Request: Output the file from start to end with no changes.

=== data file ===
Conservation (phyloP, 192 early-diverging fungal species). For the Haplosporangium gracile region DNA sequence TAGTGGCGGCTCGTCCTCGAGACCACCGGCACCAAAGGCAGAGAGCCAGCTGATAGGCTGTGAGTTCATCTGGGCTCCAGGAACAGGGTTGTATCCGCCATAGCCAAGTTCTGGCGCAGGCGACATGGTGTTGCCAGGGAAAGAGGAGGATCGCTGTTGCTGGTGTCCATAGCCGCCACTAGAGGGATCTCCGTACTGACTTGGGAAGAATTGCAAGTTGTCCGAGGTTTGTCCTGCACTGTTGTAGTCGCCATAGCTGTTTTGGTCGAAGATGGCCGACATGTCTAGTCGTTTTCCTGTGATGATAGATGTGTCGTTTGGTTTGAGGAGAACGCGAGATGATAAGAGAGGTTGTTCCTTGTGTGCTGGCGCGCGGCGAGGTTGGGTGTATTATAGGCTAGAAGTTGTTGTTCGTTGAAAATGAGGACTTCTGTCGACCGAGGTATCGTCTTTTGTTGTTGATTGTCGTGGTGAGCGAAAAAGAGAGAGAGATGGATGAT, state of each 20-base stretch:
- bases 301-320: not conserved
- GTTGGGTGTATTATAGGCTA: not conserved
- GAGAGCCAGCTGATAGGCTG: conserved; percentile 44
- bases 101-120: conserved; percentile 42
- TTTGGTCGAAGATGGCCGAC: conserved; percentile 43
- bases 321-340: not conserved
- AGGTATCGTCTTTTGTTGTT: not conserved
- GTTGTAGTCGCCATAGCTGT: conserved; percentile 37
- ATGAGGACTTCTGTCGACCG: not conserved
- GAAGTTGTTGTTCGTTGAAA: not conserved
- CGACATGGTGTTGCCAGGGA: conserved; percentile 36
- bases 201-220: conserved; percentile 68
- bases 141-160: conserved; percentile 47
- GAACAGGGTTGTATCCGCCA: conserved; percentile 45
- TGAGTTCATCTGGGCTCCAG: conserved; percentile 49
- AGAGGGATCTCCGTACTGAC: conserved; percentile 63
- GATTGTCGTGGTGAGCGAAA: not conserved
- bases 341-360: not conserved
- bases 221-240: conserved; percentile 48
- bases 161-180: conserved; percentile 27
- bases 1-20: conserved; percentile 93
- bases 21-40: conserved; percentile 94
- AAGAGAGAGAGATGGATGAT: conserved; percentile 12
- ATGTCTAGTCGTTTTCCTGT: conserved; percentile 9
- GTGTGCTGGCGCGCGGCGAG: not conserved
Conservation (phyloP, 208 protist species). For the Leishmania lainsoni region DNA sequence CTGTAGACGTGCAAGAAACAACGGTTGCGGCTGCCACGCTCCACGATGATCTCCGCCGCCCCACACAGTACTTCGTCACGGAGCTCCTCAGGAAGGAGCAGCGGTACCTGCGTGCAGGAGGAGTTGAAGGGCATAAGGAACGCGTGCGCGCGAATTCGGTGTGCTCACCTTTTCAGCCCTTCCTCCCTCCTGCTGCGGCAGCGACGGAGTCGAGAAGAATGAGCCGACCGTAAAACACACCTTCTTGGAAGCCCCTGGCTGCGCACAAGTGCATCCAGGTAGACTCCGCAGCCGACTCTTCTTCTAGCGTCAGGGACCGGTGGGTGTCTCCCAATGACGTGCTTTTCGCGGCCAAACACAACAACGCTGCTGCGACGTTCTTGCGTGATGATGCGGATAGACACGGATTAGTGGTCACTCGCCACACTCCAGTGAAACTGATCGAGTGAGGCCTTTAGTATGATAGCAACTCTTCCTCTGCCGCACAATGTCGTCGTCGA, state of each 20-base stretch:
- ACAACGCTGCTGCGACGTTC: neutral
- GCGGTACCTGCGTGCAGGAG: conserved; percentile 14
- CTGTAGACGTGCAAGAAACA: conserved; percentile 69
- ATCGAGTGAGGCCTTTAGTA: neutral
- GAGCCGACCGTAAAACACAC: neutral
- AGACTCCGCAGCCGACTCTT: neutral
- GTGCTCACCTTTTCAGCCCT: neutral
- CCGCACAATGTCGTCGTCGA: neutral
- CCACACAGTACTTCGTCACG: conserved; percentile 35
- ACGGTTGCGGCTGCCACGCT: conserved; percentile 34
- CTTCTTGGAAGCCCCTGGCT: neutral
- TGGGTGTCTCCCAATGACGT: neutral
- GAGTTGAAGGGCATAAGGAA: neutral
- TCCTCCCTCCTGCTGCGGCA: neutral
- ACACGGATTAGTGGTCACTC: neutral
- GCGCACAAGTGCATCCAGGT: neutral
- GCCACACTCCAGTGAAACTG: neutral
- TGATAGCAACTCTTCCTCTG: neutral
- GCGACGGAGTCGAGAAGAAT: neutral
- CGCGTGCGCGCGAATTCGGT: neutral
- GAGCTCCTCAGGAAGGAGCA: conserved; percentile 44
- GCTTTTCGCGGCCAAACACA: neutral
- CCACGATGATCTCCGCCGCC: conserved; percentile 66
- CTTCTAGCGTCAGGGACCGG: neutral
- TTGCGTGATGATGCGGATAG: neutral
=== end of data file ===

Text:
Conservation (phyloP, 192 early-diverging fungal species). For the Haplosporangium gracile region DNA sequence TAGTGGCGGCTCGTCCTCGAGACCACCGGCACCAAAGGCAGAGAGCCAGCTGATAGGCTGTGAGTTCATCTGGGCTCCAGGAACAGGGTTGTATCCGCCATAGCCAAGTTCTGGCGCAGGCGACATGGTGTTGCCAGGGAAAGAGGAGGATCGCTGTTGCTGGTGTCCATAGCCGCCACTAGAGGGATCTCCGTACTGACTTGGGAAGAATTGCAAGTTGTCCGAGGTTTGTCCTGCACTGTTGTAGTCGCCATAGCTGTTTTGGTCGAAGATGGCCGACATGTCTAGTCGTTTTCCTGTGATGATAGATGTGTCGTTTGGTTTGAGGAGAACGCGAGATGATAAGAGAGGTTGTTCCTTGTGTGCTGGCGCGCGGCGAGGTTGGGTGTATTATAGGCTAGAAGTTGTTGTTCGTTGAAAATGAGGACTTCTGTCGACCGAGGTATCGTCTTTTGTTGTTGATTGTCGTGGTGAGCGAAAAAGAGAGAGAGATGGATGAT, state of each 20-base stretch:
- bases 301-320: not conserved
- GTTGGGTGTATTATAGGCTA: not conserved
- GAGAGCCAGCTGATAGGCTG: conserved; percentile 44
- bases 101-120: conserved; percentile 42
- TTTGGTCGAAGATGGCCGAC: conserved; percentile 43
- bases 321-340: not conserved
- AGGTATCGTCTTTTGTTGTT: not conserved
- GTTGTAGTCGCCATAGCTGT: conserved; percentile 37
- ATGAGGACTTCTGTCGACCG: not conserved
- GAAGTTGTTGTTCGTTGAAA: not conserved
- CGACATGGTGTTGCCAGGGA: conserved; percentile 36
- bases 201-220: conserved; percentile 68
- bases 141-160: conserved; percentile 47
- GAACAGGGTTGTATCCGCCA: conserved; percentile 45
- TGAGTTCATCTGGGCTCCAG: conserved; percentile 49
- AGAGGGATCTCCGTACTGAC: conserved; percentile 63
- GATTGTCGTGGTGAGCGAAA: not conserved
- bases 341-360: not conserved
- bases 221-240: conserved; percentile 48
- bases 161-180: conserved; percentile 27
- bases 1-20: conserved; percentile 93
- bases 21-40: conserved; percentile 94
- AAGAGAGAGAGATGGATGAT: conserved; percentile 12
- ATGTCTAGTCGTTTTCCTGT: conserved; percentile 9
- GTGTGCTGGCGCGCGGCGAG: not conserved
Conservation (phyloP, 208 protist species). For the Leishmania lainsoni region DNA sequence CTGTAGACGTGCAAGAAACAACGGTTGCGGCTGCCACGCTCCACGATGATCTCCGCCGCCCCACACAGTACTTCGTCACGGAGCTCCTCAGGAAGGAGCAGCGGTACCTGCGTGCAGGAGGAGTTGAAGGGCATAAGGAACGCGTGCGCGCGAATTCGGTGTGCTCACCTTTTCAGCCCTTCCTCCCTCCTGCTGCGGCAGCGACGGAGTCGAGAAGAATGAGCCGACCGTAAAACACACCTTCTTGGAAGCCCCTGGCTGCGCACAAGTGCATCCAGGTAGACTCCGCAGCCGACTCTTCTTCTAGCGTCAGGGACCGGTGGGTGTCTCCCAATGACGTGCTTTTCGCGGCCAAACACAACAACGCTGCTGCGACGTTCTTGCGTGATGATGCGGATAGACACGGATTAGTGGTCACTCGCCACACTCCAGTGAAACTGATCGAGTGAGGCCTTTAGTATGATAGCAACTCTTCCTCTGCCGCACAATGTCGTCGTCGA, state of each 20-base stretch:
- ACAACGCTGCTGCGACGTTC: neutral
- GCGGTACCTGCGTGCAGGAG: conserved; percentile 14
- CTGTAGACGTGCAAGAAACA: conserved; percentile 69
- ATCGAGTGAGGCCTTTAGTA: neutral
- GAGCCGACCGTAAAACACAC: neutral
- AGACTCCGCAGCCGACTCTT: neutral
- GTGCTCACCTTTTCAGCCCT: neutral
- CCGCACAATGTCGTCGTCGA: neutral
- CCACACAGTACTTCGTCACG: conserved; percentile 35
- ACGGTTGCGGCTGCCACGCT: conserved; percentile 34
- CTTCTTGGAAGCCCCTGGCT: neutral
- TGGGTGTCTCCCAATGACGT: neutral
- GAGTTGAAGGGCATAAGGAA: neutral
- TCCTCCCTCCTGCTGCGGCA: neutral
- ACACGGATTAGTGGTCACTC: neutral
- GCGCACAAGTGCATCCAGGT: neutral
- GCCACACTCCAGTGAAACTG: neutral
- TGATAGCAACTCTTCCTCTG: neutral
- GCGACGGAGTCGAGAAGAAT: neutral
- CGCGTGCGCGCGAATTCGGT: neutral
- GAGCTCCTCAGGAAGGAGCA: conserved; percentile 44
- GCTTTTCGCGGCCAAACACA: neutral
- CCACGATGATCTCCGCCGCC: conserved; percentile 66
- CTTCTAGCGTCAGGGACCGG: neutral
- TTGCGTGATGATGCGGATAG: neutral